The Marco Polo’s glorious career was coming to an end and, in 1867, she no longer met the requirements for passenger service and was again consigned to carrying cargo. Following that, she was modified for the cargo business and sold several times. She was carrying lumber from Quebec when she sprung a leak in July of 1883, off the coast of Prince Edward Island. The pumps could not handle the flow and the captain grounded her near Cavendish, PEI. The masts were cut down to reduce her profile in the wind; attempting to avoid further damage.

The community rushed to the beach to witness what was going on, including a small girl, Lucy Maud Montgomery, with her grandfather. She wrote:

“That day we had a terrible windstorm in Cavendish. Suddenly the news was spread that a vessel was coming ashore. Everyone who could, rushed to the sandshore and saw a magnificent sight! A large vessel coming straight on before the northern gale with every stitch of canvas set. She grounded about 300 yards from the shore (on a sandbar) and as she struck the crew cut the rigging and the huge masts went over with a crash that was heard for a mile, above the roaring storm. The next day the crew of twenty men got ashore and found boarding placed about Cavendish. Being typical tars they painted our quiet settlement a glowing scarlet for the remainder of the summer.

Quoted in from Alpine Path.

The next month she was sold for salvage and the work of taking off the lumber began. A gale arose one night, when the salvage crew were staying onboard. The gale continued all the following day, and the community gathered again. A heroic effort was put forth to save the salvage crew, and this was successful. That was the end of the salvage operation, all was lost. Souvenirs washed ashore and were widely dispersed among the local residents.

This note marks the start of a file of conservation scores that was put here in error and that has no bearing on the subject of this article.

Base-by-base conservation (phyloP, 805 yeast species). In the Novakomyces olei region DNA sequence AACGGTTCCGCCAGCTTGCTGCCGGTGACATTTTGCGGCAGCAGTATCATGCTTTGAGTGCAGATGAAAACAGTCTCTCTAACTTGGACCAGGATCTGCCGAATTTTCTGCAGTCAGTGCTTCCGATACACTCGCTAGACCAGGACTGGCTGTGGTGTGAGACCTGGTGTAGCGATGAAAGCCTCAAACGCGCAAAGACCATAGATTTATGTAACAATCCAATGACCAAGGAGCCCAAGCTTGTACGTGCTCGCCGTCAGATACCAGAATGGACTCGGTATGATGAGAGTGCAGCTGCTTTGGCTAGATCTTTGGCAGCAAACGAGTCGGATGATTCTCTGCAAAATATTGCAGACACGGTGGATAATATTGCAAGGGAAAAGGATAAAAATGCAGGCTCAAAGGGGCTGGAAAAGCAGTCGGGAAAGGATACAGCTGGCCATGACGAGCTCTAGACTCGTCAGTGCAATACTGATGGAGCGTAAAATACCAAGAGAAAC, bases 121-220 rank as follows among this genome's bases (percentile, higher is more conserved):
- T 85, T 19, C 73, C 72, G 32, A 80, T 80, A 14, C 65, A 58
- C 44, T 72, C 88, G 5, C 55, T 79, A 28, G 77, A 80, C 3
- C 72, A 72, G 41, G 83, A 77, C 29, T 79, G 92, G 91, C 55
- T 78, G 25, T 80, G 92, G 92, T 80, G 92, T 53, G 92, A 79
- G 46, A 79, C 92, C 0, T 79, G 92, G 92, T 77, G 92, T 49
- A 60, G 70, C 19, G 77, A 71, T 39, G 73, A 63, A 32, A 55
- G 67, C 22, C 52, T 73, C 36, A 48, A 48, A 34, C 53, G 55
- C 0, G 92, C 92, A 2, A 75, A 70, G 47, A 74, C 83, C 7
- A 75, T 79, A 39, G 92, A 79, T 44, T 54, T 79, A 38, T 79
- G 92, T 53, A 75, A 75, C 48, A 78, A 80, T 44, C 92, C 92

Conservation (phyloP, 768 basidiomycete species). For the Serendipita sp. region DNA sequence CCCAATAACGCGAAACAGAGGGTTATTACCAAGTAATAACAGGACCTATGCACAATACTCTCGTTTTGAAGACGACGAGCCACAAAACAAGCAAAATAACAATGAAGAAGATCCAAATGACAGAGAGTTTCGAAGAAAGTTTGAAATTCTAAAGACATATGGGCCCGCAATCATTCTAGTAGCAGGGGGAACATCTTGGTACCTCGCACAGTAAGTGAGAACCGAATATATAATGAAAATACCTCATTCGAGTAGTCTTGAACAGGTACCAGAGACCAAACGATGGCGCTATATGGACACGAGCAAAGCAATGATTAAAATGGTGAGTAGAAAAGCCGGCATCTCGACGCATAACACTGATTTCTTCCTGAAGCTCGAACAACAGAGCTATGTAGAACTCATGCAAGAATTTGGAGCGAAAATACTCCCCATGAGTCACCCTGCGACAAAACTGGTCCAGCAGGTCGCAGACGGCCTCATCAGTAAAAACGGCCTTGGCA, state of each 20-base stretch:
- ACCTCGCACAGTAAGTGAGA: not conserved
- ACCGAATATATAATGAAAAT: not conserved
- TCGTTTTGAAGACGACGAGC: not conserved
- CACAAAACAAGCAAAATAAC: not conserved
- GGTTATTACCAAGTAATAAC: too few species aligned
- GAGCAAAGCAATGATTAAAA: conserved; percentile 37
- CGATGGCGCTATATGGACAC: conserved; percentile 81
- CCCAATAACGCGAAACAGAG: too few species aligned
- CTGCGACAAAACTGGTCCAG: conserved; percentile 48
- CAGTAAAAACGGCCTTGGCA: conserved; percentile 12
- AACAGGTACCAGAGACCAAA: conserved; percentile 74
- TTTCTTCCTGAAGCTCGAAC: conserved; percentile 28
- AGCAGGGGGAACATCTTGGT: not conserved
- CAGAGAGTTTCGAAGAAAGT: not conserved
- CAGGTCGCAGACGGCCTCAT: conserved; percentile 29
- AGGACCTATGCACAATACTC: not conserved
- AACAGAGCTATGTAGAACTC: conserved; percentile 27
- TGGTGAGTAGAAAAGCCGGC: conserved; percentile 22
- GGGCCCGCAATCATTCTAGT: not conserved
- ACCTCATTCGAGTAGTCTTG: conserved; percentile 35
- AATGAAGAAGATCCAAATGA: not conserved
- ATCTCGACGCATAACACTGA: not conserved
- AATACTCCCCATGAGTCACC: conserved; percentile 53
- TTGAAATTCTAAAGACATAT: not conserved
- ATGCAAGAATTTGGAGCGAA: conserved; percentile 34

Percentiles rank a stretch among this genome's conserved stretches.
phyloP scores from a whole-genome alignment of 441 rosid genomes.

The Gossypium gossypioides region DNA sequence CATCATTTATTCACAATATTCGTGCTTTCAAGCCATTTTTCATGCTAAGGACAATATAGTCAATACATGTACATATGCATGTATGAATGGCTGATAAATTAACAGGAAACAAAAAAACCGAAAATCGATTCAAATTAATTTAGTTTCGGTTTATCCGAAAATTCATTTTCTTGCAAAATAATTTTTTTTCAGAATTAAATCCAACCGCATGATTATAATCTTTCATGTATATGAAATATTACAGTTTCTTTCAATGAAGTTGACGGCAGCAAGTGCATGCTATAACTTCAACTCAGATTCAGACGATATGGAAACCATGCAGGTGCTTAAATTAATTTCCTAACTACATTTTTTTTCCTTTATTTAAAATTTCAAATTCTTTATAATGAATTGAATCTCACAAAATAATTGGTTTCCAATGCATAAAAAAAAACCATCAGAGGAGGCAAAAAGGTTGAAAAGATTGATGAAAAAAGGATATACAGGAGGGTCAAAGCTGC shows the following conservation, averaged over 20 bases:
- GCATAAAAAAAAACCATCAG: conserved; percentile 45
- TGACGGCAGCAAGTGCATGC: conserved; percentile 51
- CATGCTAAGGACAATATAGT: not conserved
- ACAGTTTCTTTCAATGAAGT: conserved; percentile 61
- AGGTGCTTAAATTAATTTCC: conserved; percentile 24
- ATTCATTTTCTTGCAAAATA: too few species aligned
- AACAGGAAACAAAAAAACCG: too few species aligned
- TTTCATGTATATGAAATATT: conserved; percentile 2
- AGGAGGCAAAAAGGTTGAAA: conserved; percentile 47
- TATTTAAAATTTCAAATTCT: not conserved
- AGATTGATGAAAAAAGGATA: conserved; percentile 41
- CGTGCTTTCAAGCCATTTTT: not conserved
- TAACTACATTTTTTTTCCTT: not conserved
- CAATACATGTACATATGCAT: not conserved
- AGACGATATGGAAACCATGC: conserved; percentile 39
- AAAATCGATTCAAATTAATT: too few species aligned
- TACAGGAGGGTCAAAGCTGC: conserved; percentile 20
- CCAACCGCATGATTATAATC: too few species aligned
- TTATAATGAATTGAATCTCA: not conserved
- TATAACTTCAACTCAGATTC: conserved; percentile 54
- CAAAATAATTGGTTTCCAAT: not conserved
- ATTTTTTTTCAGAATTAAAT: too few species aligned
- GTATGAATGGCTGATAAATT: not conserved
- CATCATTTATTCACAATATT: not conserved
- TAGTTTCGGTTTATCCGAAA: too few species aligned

These are the things that I have learned about the Marco Polo, and why she was such a ‘big deal.’ She was likely the longest sailing ship ever built in Saint John, and was renowned for her speed. She was called the fastest ship in the world. She had a long career carrying immigrants to Australia, and they say that one in twenty Australians can trace their ancestry to those passengers (Wikipedia). Upon her return from the record breaking round trip to Australia,

“A waterman meeting Mr. James Baines in the street said ‘Sir, the Marco Polo is coming up the river.’ ‘Nonsense man’ returned Mr. Baines. Marco Polo is not arrived yet.’ In less than an hour Mr. Baines was face to face with the commander.”

(The Daily Telegraph, Australia, November 17, 1883, at

She was also famous in Liverpool:

“There are probably none who lived in Liverpool some 30 years ago but will have a lively recollection of the Marco Polo. Her name in Liverpool was a household word, and her praise was on the lips of all who knew her.”

(The Daily Telegraph, ibid.)

Written by johnwood1946

February 25, 2015 at 9:18 AM

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Grand Manan to the Petitcodiac, in 1786

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From the blog at

The following is from an anonymous book entitled The Present State of Nova Scotia with a Brief Account of Canada, first published in Edinburgh in 1786. It describes the part of New Brunswick from Grand Manan to Beaver Harbour, and on to Saint John, Quaco and the Petitcodiac River, with mention also of the Minas Basin.

I liked this account because it is from very early in the Loyalist period. It is general in its observations, however, and I regret that it is not more detailed.

Beaver Harbour 1920

Beaver Harbour in 1920, from

“The southerly winds that sometimes prevail … blow very hard upon the coast”

Grand Manan to the Petitcodiac, in 1786

The line is supposed to commence upon the sea coast, in latitude 45°’ 10′ N longitude 66° 50′ weft of London, at the island of Grand Manan, which lies two leagues from the main land, on the north side, at the entrance into the Bay of Fundy, and has several small rocks or islands near it, on the south side, which form a harbour, where, at certain seasons of the year, the cod and seal fisheries may be prosecuted to advantage. The island is everywhere covered with good timber, but is entirely destitute of inhabitants, except some Indians who land upon it occasionally. It is about fourteen miles in length, and nine in breadth, very steep and craggy on all sides, but covered with an excellent soil, capable of amply rewarding the labours that are necessary for its cultivation; however, it is not yet known whether it is to belong to Great Britain or to America.